As part of the Every Day Counts round seven (EDC-7) virtual summit held in February, the National STIC Network Showcase provided a platform for State Transportation Innovation Councils (STICs) to share more than 100 homegrown innovations developed and implemented in their States with a wider audience to expand their potential use and impact. The virtual summit featured presentations from State and local agencies on several of these homegrown innovations, including the following from New Jersey and Washington State, which can be watched on-demand from the summit website.
The North Jersey Transportation Planning Authority (NJTPA), one of New Jersey’s metropolitan planning organizations (MPOs), has used several innovative forms of virtual public involvement (VPI) to increase community participation in its long-range planning process. To gather public input, NJTPA used online ads geo-targeted to regions and invited people to participate in an online survey covering the plan’s seven focus areas. The campaign reached 1.6 million people over 6 weeks and received a robust response. NJTPA also created a Tuesday Symposium series for planning and transportation professionals, advocates, and other interested parties that focused on emerging issues and equity themes in transportation.
Another of New Jersey’s MPOs, the Delaware Valley Regional Planning Commission (DVRPC), convenes a Futures Group to discuss emerging trends and forces affecting the region. A subset of the larger Futures Group conducts exploratory scenario planning exercises as part of long-range planning. Dialogue within the Futures Group benefits both DVRPC and the group’s participants, who are able to take what they learn back to their organizations.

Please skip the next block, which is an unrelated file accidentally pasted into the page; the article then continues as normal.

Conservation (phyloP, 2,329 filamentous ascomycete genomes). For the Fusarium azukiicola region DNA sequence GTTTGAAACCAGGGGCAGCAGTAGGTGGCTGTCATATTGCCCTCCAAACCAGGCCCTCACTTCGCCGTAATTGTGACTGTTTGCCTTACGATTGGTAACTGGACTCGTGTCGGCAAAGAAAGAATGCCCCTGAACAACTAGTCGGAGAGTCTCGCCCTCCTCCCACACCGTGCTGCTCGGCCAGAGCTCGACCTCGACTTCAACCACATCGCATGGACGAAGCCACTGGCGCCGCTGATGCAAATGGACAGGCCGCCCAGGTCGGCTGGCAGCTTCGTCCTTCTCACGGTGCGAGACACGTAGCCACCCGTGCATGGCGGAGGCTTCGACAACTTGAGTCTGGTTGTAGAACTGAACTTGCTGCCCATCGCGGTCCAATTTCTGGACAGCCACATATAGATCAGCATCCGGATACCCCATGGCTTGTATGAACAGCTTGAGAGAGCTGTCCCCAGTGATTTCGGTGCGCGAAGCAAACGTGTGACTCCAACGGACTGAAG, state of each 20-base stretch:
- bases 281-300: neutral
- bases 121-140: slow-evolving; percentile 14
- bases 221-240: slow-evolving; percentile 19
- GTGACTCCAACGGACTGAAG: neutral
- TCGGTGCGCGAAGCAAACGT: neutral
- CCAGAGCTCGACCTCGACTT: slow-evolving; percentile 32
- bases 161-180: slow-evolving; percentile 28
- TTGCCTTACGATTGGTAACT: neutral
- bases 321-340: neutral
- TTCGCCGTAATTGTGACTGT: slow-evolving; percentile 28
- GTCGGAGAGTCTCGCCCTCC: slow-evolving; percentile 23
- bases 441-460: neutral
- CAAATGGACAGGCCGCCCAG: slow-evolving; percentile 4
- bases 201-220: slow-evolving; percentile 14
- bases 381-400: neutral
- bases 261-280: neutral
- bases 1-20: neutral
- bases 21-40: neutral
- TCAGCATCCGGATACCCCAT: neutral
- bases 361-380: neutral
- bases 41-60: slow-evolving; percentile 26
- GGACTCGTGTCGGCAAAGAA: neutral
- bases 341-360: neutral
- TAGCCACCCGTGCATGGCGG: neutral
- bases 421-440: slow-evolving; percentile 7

The Washington State DOT (WSDOT) created and implemented a Diversity, Equity, & Inclusion (DEI) Plan to guide these practices into all aspects of its work, both internally and externally. The plan is a blueprint for creating a more inclusive work culture and business and career opportunities for underrepresented individuals and business owners, and enhancing community engagement.
To create its DEI Plan, WSDOT formed an
agency-wide workgroup of employee volunteers from all disciplines. The workgroup collaborated with both internal and external partners in focus areas such as diversity, workforce, data-informed decisions, and Washington State’s Healthy Environment for All Act. WSDOT reports that the DEI plan is helping improve the agency’s decision-making practices, enhancing access, and creating a culture of belonging for the community and employees.
Disclaimer: The U.S. Government does not endorse products or manufacturers. Trademarks or manufacturers’ names appear in this document only because they are considered essential to the objective of the document. They are included for informational purposes only and are not intended to reflect a preference, approval, or endorsement of any one product or entity.
Except for the statutes and regulations cited, the contents of this document do not have the force and effect of law and are not meant to bind the States or the public in any way. This document is intended only to provide information regarding existing requirements under the law or agency policies.
Recommended Citation: U.S. Department of Transportation, Federal Highway Administration - Washington, DC (2023) Innovator Newsletter, September/October 2023, Volume 17 (98). https://doi.org/10.21949/1521759